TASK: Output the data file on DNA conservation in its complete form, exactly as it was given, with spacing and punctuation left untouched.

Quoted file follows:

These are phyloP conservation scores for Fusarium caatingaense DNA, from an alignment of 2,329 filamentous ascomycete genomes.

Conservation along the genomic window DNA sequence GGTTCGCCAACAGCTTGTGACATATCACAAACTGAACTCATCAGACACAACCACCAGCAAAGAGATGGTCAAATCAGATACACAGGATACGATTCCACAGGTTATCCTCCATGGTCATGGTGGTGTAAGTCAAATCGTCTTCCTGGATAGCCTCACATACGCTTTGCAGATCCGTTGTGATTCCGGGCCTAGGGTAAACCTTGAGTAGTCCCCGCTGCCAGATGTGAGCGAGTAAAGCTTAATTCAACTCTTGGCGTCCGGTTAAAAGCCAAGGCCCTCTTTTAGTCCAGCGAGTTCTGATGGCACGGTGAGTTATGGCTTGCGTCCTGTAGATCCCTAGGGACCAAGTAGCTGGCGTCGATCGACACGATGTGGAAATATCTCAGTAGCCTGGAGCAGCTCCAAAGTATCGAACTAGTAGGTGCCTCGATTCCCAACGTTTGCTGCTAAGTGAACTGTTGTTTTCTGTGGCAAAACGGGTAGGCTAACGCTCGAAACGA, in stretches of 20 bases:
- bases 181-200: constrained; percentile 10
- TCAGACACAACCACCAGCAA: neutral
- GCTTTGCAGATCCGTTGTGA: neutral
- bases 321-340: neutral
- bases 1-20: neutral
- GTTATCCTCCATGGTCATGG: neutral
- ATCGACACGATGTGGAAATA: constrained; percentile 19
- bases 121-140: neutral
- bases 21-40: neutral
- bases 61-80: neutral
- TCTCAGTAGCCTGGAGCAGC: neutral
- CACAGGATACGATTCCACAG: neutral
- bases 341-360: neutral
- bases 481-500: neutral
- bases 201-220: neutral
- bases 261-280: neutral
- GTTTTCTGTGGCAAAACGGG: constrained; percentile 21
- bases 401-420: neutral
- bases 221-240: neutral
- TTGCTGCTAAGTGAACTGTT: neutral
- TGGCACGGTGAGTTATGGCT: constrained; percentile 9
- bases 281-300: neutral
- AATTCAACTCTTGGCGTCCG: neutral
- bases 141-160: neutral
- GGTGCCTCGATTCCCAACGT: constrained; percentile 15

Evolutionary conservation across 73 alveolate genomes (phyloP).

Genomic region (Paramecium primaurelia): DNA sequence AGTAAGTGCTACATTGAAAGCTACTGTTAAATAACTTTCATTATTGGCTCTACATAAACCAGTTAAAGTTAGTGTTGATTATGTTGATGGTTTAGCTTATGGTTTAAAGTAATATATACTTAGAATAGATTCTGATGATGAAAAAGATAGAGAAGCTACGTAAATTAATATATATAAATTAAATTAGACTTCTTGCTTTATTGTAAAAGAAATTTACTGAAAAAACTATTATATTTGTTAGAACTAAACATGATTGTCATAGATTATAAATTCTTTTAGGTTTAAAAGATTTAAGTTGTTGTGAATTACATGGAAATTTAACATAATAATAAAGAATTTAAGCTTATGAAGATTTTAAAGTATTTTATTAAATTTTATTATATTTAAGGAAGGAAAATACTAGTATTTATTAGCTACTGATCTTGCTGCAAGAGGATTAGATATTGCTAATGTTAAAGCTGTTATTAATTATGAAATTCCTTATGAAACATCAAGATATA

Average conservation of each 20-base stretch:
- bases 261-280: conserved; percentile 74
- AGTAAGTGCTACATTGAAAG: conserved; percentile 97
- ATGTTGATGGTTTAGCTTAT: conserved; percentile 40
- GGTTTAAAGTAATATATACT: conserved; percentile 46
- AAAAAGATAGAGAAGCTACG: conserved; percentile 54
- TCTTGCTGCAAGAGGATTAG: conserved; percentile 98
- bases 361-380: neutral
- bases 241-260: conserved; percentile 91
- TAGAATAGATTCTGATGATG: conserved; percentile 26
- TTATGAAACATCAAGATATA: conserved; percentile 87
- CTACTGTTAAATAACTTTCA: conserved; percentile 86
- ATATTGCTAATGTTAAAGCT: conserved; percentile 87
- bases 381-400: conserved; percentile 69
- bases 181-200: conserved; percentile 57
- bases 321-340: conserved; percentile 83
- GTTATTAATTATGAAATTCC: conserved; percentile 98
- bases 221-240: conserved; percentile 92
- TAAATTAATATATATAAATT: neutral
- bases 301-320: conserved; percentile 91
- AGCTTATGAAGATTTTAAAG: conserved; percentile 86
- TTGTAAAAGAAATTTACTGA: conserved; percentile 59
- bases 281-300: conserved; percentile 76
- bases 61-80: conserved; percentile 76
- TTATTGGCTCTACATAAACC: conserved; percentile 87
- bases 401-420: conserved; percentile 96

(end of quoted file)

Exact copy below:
These are phyloP conservation scores for Fusarium caatingaense DNA, from an alignment of 2,329 filamentous ascomycete genomes.

Conservation along the genomic window DNA sequence GGTTCGCCAACAGCTTGTGACATATCACAAACTGAACTCATCAGACACAACCACCAGCAAAGAGATGGTCAAATCAGATACACAGGATACGATTCCACAGGTTATCCTCCATGGTCATGGTGGTGTAAGTCAAATCGTCTTCCTGGATAGCCTCACATACGCTTTGCAGATCCGTTGTGATTCCGGGCCTAGGGTAAACCTTGAGTAGTCCCCGCTGCCAGATGTGAGCGAGTAAAGCTTAATTCAACTCTTGGCGTCCGGTTAAAAGCCAAGGCCCTCTTTTAGTCCAGCGAGTTCTGATGGCACGGTGAGTTATGGCTTGCGTCCTGTAGATCCCTAGGGACCAAGTAGCTGGCGTCGATCGACACGATGTGGAAATATCTCAGTAGCCTGGAGCAGCTCCAAAGTATCGAACTAGTAGGTGCCTCGATTCCCAACGTTTGCTGCTAAGTGAACTGTTGTTTTCTGTGGCAAAACGGGTAGGCTAACGCTCGAAACGA, in stretches of 20 bases:
- bases 181-200: constrained; percentile 10
- TCAGACACAACCACCAGCAA: neutral
- GCTTTGCAGATCCGTTGTGA: neutral
- bases 321-340: neutral
- bases 1-20: neutral
- GTTATCCTCCATGGTCATGG: neutral
- ATCGACACGATGTGGAAATA: constrained; percentile 19
- bases 121-140: neutral
- bases 21-40: neutral
- bases 61-80: neutral
- TCTCAGTAGCCTGGAGCAGC: neutral
- CACAGGATACGATTCCACAG: neutral
- bases 341-360: neutral
- bases 481-500: neutral
- bases 201-220: neutral
- bases 261-280: neutral
- GTTTTCTGTGGCAAAACGGG: constrained; percentile 21
- bases 401-420: neutral
- bases 221-240: neutral
- TTGCTGCTAAGTGAACTGTT: neutral
- TGGCACGGTGAGTTATGGCT: constrained; percentile 9
- bases 281-300: neutral
- AATTCAACTCTTGGCGTCCG: neutral
- bases 141-160: neutral
- GGTGCCTCGATTCCCAACGT: constrained; percentile 15

Evolutionary conservation across 73 alveolate genomes (phyloP).

Genomic region (Paramecium primaurelia): DNA sequence AGTAAGTGCTACATTGAAAGCTACTGTTAAATAACTTTCATTATTGGCTCTACATAAACCAGTTAAAGTTAGTGTTGATTATGTTGATGGTTTAGCTTATGGTTTAAAGTAATATATACTTAGAATAGATTCTGATGATGAAAAAGATAGAGAAGCTACGTAAATTAATATATATAAATTAAATTAGACTTCTTGCTTTATTGTAAAAGAAATTTACTGAAAAAACTATTATATTTGTTAGAACTAAACATGATTGTCATAGATTATAAATTCTTTTAGGTTTAAAAGATTTAAGTTGTTGTGAATTACATGGAAATTTAACATAATAATAAAGAATTTAAGCTTATGAAGATTTTAAAGTATTTTATTAAATTTTATTATATTTAAGGAAGGAAAATACTAGTATTTATTAGCTACTGATCTTGCTGCAAGAGGATTAGATATTGCTAATGTTAAAGCTGTTATTAATTATGAAATTCCTTATGAAACATCAAGATATA

Average conservation of each 20-base stretch:
- bases 261-280: conserved; percentile 74
- AGTAAGTGCTACATTGAAAG: conserved; percentile 97
- ATGTTGATGGTTTAGCTTAT: conserved; percentile 40
- GGTTTAAAGTAATATATACT: conserved; percentile 46
- AAAAAGATAGAGAAGCTACG: conserved; percentile 54
- TCTTGCTGCAAGAGGATTAG: conserved; percentile 98
- bases 361-380: neutral
- bases 241-260: conserved; percentile 91
- TAGAATAGATTCTGATGATG: conserved; percentile 26
- TTATGAAACATCAAGATATA: conserved; percentile 87
- CTACTGTTAAATAACTTTCA: conserved; percentile 86
- ATATTGCTAATGTTAAAGCT: conserved; percentile 87
- bases 381-400: conserved; percentile 69
- bases 181-200: conserved; percentile 57
- bases 321-340: conserved; percentile 83
- GTTATTAATTATGAAATTCC: conserved; percentile 98
- bases 221-240: conserved; percentile 92
- TAAATTAATATATATAAATT: neutral
- bases 301-320: conserved; percentile 91
- AGCTTATGAAGATTTTAAAG: conserved; percentile 86
- TTGTAAAAGAAATTTACTGA: conserved; percentile 59
- bases 281-300: conserved; percentile 76
- bases 61-80: conserved; percentile 76
- TTATTGGCTCTACATAAACC: conserved; percentile 87
- bases 401-420: conserved; percentile 96